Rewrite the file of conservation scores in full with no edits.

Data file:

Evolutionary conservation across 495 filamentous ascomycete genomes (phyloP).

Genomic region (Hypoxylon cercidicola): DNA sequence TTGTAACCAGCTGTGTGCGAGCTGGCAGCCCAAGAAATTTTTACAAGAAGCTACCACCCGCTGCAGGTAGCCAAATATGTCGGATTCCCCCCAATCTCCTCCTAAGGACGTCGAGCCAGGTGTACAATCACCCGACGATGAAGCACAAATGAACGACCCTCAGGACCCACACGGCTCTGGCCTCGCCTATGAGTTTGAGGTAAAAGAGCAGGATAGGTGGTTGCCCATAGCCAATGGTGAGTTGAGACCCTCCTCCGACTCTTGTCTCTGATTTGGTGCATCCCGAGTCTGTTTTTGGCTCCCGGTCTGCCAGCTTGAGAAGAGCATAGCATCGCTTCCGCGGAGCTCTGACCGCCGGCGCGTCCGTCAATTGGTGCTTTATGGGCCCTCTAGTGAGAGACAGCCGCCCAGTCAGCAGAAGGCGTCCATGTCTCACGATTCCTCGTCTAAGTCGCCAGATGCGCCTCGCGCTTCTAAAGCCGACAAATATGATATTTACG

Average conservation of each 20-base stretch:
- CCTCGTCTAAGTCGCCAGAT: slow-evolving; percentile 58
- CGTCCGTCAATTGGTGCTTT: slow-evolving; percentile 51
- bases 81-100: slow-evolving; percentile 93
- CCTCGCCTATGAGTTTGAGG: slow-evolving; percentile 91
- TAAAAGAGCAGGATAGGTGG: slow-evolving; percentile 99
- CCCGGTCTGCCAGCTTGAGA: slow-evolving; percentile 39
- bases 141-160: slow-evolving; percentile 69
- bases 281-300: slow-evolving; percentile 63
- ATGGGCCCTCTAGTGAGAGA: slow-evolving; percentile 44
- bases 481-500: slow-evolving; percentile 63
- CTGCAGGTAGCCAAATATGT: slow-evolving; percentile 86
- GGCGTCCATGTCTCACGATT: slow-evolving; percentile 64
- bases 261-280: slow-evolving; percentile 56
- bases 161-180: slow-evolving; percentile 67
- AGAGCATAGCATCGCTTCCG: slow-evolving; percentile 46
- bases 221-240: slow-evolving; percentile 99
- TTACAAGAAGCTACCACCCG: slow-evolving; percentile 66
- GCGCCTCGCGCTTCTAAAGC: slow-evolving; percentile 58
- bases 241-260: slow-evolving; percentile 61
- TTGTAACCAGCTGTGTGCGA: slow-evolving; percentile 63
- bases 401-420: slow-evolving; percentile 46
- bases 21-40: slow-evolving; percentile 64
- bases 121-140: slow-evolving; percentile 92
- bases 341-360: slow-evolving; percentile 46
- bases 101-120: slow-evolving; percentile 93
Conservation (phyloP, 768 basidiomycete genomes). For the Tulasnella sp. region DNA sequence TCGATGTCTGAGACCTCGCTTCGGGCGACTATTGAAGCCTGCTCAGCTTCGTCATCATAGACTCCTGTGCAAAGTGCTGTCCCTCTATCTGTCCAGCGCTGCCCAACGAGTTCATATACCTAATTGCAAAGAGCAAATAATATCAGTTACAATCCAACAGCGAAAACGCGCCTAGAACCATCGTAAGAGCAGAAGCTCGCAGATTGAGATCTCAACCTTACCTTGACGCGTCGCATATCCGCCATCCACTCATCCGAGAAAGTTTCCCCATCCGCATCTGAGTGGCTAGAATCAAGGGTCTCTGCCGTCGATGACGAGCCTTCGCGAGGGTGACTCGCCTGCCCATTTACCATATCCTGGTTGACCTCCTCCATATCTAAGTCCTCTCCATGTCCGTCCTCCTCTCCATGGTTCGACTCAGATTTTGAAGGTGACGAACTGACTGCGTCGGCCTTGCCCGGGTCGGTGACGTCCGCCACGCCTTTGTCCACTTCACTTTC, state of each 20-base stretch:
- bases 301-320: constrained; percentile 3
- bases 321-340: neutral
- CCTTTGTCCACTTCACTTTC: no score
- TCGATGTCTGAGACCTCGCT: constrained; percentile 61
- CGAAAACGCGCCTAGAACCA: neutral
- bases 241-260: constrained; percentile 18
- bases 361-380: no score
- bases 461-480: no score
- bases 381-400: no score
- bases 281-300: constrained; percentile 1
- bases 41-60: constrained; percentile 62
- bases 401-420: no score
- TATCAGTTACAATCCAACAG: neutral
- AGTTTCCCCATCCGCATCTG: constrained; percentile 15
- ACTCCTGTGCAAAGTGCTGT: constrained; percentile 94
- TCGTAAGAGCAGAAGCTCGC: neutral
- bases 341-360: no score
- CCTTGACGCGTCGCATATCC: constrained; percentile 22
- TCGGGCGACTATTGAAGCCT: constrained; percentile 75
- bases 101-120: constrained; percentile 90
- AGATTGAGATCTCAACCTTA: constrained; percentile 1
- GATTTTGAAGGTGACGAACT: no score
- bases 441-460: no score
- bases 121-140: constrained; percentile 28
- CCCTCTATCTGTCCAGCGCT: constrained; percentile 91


Evolutionary conservation across 495 filamentous ascomycete genomes (phyloP).

Genomic region (Hypoxylon cercidicola): DNA sequence TTGTAACCAGCTGTGTGCGAGCTGGCAGCCCAAGAAATTTTTACAAGAAGCTACCACCCGCTGCAGGTAGCCAAATATGTCGGATTCCCCCCAATCTCCTCCTAAGGACGTCGAGCCAGGTGTACAATCACCCGACGATGAAGCACAAATGAACGACCCTCAGGACCCACACGGCTCTGGCCTCGCCTATGAGTTTGAGGTAAAAGAGCAGGATAGGTGGTTGCCCATAGCCAATGGTGAGTTGAGACCCTCCTCCGACTCTTGTCTCTGATTTGGTGCATCCCGAGTCTGTTTTTGGCTCCCGGTCTGCCAGCTTGAGAAGAGCATAGCATCGCTTCCGCGGAGCTCTGACCGCCGGCGCGTCCGTCAATTGGTGCTTTATGGGCCCTCTAGTGAGAGACAGCCGCCCAGTCAGCAGAAGGCGTCCATGTCTCACGATTCCTCGTCTAAGTCGCCAGATGCGCCTCGCGCTTCTAAAGCCGACAAATATGATATTTACG

Average conservation of each 20-base stretch:
- CCTCGTCTAAGTCGCCAGAT: slow-evolving; percentile 58
- CGTCCGTCAATTGGTGCTTT: slow-evolving; percentile 51
- bases 81-100: slow-evolving; percentile 93
- CCTCGCCTATGAGTTTGAGG: slow-evolving; percentile 91
- TAAAAGAGCAGGATAGGTGG: slow-evolving; percentile 99
- CCCGGTCTGCCAGCTTGAGA: slow-evolving; percentile 39
- bases 141-160: slow-evolving; percentile 69
- bases 281-300: slow-evolving; percentile 63
- ATGGGCCCTCTAGTGAGAGA: slow-evolving; percentile 44
- bases 481-500: slow-evolving; percentile 63
- CTGCAGGTAGCCAAATATGT: slow-evolving; percentile 86
- GGCGTCCATGTCTCACGATT: slow-evolving; percentile 64
- bases 261-280: slow-evolving; percentile 56
- bases 161-180: slow-evolving; percentile 67
- AGAGCATAGCATCGCTTCCG: slow-evolving; percentile 46
- bases 221-240: slow-evolving; percentile 99
- TTACAAGAAGCTACCACCCG: slow-evolving; percentile 66
- GCGCCTCGCGCTTCTAAAGC: slow-evolving; percentile 58
- bases 241-260: slow-evolving; percentile 61
- TTGTAACCAGCTGTGTGCGA: slow-evolving; percentile 63
- bases 401-420: slow-evolving; percentile 46
- bases 21-40: slow-evolving; percentile 64
- bases 121-140: slow-evolving; percentile 92
- bases 341-360: slow-evolving; percentile 46
- bases 101-120: slow-evolving; percentile 93
Conservation (phyloP, 768 basidiomycete genomes). For the Tulasnella sp. region DNA sequence TCGATGTCTGAGACCTCGCTTCGGGCGACTATTGAAGCCTGCTCAGCTTCGTCATCATAGACTCCTGTGCAAAGTGCTGTCCCTCTATCTGTCCAGCGCTGCCCAACGAGTTCATATACCTAATTGCAAAGAGCAAATAATATCAGTTACAATCCAACAGCGAAAACGCGCCTAGAACCATCGTAAGAGCAGAAGCTCGCAGATTGAGATCTCAACCTTACCTTGACGCGTCGCATATCCGCCATCCACTCATCCGAGAAAGTTTCCCCATCCGCATCTGAGTGGCTAGAATCAAGGGTCTCTGCCGTCGATGACGAGCCTTCGCGAGGGTGACTCGCCTGCCCATTTACCATATCCTGGTTGACCTCCTCCATATCTAAGTCCTCTCCATGTCCGTCCTCCTCTCCATGGTTCGACTCAGATTTTGAAGGTGACGAACTGACTGCGTCGGCCTTGCCCGGGTCGGTGACGTCCGCCACGCCTTTGTCCACTTCACTTTC, state of each 20-base stretch:
- bases 301-320: constrained; percentile 3
- bases 321-340: neutral
- CCTTTGTCCACTTCACTTTC: no score
- TCGATGTCTGAGACCTCGCT: constrained; percentile 61
- CGAAAACGCGCCTAGAACCA: neutral
- bases 241-260: constrained; percentile 18
- bases 361-380: no score
- bases 461-480: no score
- bases 381-400: no score
- bases 281-300: constrained; percentile 1
- bases 41-60: constrained; percentile 62
- bases 401-420: no score
- TATCAGTTACAATCCAACAG: neutral
- AGTTTCCCCATCCGCATCTG: constrained; percentile 15
- ACTCCTGTGCAAAGTGCTGT: constrained; percentile 94
- TCGTAAGAGCAGAAGCTCGC: neutral
- bases 341-360: no score
- CCTTGACGCGTCGCATATCC: constrained; percentile 22
- TCGGGCGACTATTGAAGCCT: constrained; percentile 75
- bases 101-120: constrained; percentile 90
- AGATTGAGATCTCAACCTTA: constrained; percentile 1
- GATTTTGAAGGTGACGAACT: no score
- bases 441-460: no score
- bases 121-140: constrained; percentile 28
- CCCTCTATCTGTCCAGCGCT: constrained; percentile 91